Slower thrips


Nitidulid beetles
Sap beetles


Taeniothrips simplex (Mori-
son). Gladiolus thrips

Laphygma frugiperda (Smith)
fall armyworn

Manduca sexta (Joh)
Tobacco hornworms

Scapteriscus spp.
Molecrickets


Feltia subterranea (Fab)
granulate cutworm


Tomato
Pepper
Chrysanthemum
Carnation
Gypsophila
Gladiolus


Sweet corn


Gladiolus


Sweet corn


Tomato
Tomato

Tomato
Pepper
Corn


I,B
I


Green & brown stinkbugs


S,F


F
F

S,F
S,F
S,F


Tomato
Watermelon


Tomato
Tomato


Heavy
Heavy
Heavy
Heavy
Heavy
Heavy

Light


Light


Heavy


Light
Light

Heavy
Moderate
Moderate


Heavy
Heavy


Moderate
Light


3-15/blossom
3 -15/blossom
3-15/blossom
10-30/blossom
5-10/blossom
5-10/radicle
5-10/cpike


Thrips appear to bc
migrating to flowers
from other crops
Probably weeds or citrus


0-1/ear


3-5/plant


2-3/plant


0-1/10 plants
0-1/10 plants

10-20/100 ft row
5-10/100 ft row
5-10/100 ft row

10-15/20 ft row
10-15/20 ft row

5-10/10 plants
0-1/10 plants


In ears & stalks


Foliage of small plants
consumed

Consumed roots of newly
set plants under mulch


Feed on unstaked fruit
Rindworm damage

On unstaked tomatoes
On staked plants after
legume cover crop was
harvested


Sources indicted = I Immokalee, D Dover, B Bradenton
2S = Spring crop:season, = F;1ll crop season.


TSeri .s ( u:


Cqz pcies






Table 1. (Continued 3)


Nature of
Species Source Crops Season2 Populaticon


--Tetranychus urticae Koch
2 spotted spidermite
red spider


B,D

B


Strawberry

Chrysanthemum


B Carnation


Snapdragon

Gypsophila
Statice
Eggplant


rjMyzus rsicae (Sulzer)
green peach aphid


Pachybrachius opp
Pameras


D,B
B


Disphania nitidalis (Stoll)
melonworm


-Liriomyza spp.
veg. leafminer


Pepper
Chrysanthemum

Snapdragon
Carnation

Strawberry
Tomato


Squash
Cucumber


Tomato

Pepper
Chry santhemum
Snapdragon


Light
Heavy
Light
Heavy
Light
Heavy
Light
Heavy
Heavy
Heavy
Heavy

Heavy
Light
Heavy
Heavy
Light

Heavy
Light


Heavy
Moderate


S
F
S
3,F
S,F


Heavy
Heavy
Light
Light
Light


Abundance

0-1/leaf
50-1u0/leaf
0-1/leaf
20-30/leaf
0-1/leaf
13-30/leaf
0-1/leaf
20-30/leaf
30-50/leaf
20-50/leaf
50-75/leaf


10-20/leaf
5-10/plant
10-20/plaant
10-20/plant
1-3/plant

30-50/10 plants
1-5/10 ft row


5-10/plant
1-5/plant

20-30/plant
20-30/plant
1-5/plant
O-1/plant
1-2/plant


Contients


Populations build
gradually from Jan to
June & cause severe
foliar damage


Populations persistent and
reached large proportions
on most crops



On mulched beds
Ground tomatoes

Feed on leaf and fruit


^Sources indicated = I Immokalee, D Dover, B -
S Spring crop season, F = Fall crop season.


-- -- ---- -- ----- --- --- -------- -----


Bradenton





Table 1. (Continued 4)


Source


Species


Keiferia lvcopersicella
(Busck). Tomato pinworm

Heliothis virescens (Fab)


Anthonoimus eugenii Cano
Pepper weevil

Leptinotarsa decemlineata
(Say). Colorado potato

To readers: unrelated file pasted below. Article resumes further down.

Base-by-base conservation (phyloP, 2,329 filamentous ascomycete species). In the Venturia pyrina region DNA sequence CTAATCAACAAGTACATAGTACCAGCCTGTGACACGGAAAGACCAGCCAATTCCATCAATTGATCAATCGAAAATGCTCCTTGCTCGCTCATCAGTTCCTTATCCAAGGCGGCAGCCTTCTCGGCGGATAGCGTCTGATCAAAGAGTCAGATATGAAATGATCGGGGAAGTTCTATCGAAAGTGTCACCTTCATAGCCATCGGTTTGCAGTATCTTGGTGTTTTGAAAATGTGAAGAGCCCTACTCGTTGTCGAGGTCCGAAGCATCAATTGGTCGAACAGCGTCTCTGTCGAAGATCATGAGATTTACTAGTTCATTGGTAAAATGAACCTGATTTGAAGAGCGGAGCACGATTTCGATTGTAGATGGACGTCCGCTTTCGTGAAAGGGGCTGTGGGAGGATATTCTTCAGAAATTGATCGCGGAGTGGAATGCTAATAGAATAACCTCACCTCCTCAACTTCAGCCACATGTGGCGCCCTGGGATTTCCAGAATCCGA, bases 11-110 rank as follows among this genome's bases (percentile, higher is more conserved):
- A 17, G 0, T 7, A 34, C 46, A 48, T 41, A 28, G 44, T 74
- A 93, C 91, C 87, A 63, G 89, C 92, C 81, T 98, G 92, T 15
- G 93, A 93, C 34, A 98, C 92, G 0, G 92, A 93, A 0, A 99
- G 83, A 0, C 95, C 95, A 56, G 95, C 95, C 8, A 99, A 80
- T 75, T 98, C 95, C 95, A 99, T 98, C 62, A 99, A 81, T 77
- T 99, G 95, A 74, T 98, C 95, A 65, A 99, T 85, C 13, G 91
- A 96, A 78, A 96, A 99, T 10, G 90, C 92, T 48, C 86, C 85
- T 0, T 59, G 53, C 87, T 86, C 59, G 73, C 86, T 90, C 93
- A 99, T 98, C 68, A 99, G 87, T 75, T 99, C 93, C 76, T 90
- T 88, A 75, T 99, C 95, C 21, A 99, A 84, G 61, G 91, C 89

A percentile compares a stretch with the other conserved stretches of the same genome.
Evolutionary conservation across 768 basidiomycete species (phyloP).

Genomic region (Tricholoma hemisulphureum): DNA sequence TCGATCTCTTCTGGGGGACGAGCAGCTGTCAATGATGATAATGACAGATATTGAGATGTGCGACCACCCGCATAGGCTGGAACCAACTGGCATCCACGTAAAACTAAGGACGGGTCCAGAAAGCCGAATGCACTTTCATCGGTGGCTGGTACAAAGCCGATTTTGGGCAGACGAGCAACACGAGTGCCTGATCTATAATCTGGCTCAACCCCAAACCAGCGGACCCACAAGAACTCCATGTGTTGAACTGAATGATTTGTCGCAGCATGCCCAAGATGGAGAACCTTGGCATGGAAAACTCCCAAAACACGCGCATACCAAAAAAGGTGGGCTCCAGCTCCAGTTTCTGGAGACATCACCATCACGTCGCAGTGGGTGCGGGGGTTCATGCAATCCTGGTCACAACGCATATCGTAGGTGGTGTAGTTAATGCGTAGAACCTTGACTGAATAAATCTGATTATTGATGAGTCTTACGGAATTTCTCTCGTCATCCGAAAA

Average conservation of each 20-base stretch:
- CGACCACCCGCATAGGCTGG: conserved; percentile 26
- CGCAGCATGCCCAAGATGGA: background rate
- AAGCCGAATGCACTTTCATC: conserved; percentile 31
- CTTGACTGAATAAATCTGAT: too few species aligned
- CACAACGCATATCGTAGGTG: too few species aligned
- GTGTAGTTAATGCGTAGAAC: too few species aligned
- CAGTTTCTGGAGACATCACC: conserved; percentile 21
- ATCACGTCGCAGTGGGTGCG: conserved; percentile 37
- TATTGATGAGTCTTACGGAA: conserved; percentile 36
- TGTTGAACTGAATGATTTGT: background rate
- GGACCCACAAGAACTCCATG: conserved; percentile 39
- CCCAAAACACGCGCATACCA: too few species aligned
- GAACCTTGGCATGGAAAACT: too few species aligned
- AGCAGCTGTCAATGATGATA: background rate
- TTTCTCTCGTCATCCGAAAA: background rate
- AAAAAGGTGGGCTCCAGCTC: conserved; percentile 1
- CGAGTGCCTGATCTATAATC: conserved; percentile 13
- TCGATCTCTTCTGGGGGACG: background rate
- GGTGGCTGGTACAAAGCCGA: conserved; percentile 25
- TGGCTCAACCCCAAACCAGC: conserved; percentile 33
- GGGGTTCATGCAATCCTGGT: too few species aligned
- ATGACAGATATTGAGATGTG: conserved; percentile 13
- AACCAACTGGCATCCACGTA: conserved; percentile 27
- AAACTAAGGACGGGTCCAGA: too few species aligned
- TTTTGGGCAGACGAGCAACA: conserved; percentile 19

beetle

Schizura concina (Smith)
Red-humped oakworm


Automeris io (Fab)
Io moth


Sibine stimulate (Clemen)
Saddleback caterpillar


Platynota sp.
--Leaf tier


Polyphagotarsonemus latus
(Banks). Broad mite


I,D
D

D



B,D


Nature of
Crops Season2 Population


Tomato


S,F


Snapdragon


Pepper
Pepper

Eggplant



Oak


Boxwood carissa F


Pa Ias


Chrysanthemum F


Gerbera
Azalea


Moderate


Heavy


Heavy
Light

Heavy



Heavy


Moderate


Moderate


Light


Heavy
Light


Abundance

l-5/plant


1-3/flower


1-3/fruit in
late harvest

5-10/plant



1-2 broods/tree


2-5/plant


2-5/plant


1/10 ft bed


50-100/bud
1-10/bush


Comments


attack in greenhouse
and fruit in field


Varietal preference eviden
1 flight of rhoths only,

Population heavier than
in many past years

Larvae end adults



Larvae defoliated
several ornamental
shade oak trees

Portions of plant
defoliated

No significant damage


Destroys growing tip


Cause thick, cupped
distorted foliage and
buds


2Sources indicated = I Immokalee, D Dover, B Bradenton
S = Spring crop season, F = Fall crop season.


_I __I __ 1 ~111~--~---~----sll


--_ --~ --






Table 1. (Continued 5)


Species Source'Co~


Nature of
Season Population


Abundance


Bemisia tabaci (Gennadius) B
Sweet potato whitefly

Taylorilygus pallidulus B
(Blanck.), a green plant
bug

Phvtoseiulus Dersimilis
(A-H), a predator

Plihtoseiulus macropilis
(Banks). A predator


Gerbera


Chrysanthemum




Strawberries


Strawberries


Moderate


Moderate
Moderate


Light


Light


10-20/plant


1-5/10 ft bed
5-10/10 ft bed in
untreated area

0-1/plant


More abundant in Spring


Cause bud distortion
and blind growth


Released to control
spidermites


0-1/plant in
late season
only.


Sources indicated = I Immokalee, D Dover, B Bradenton
S = Spring crop season, F = Fall crop season.


Come nts


~--~- --------- YLIII_ II


~I~-----~--~---


~ ~11~----1~-1^--~1~-


C


SI~ecie Sourcl _jL"


__ UII1_--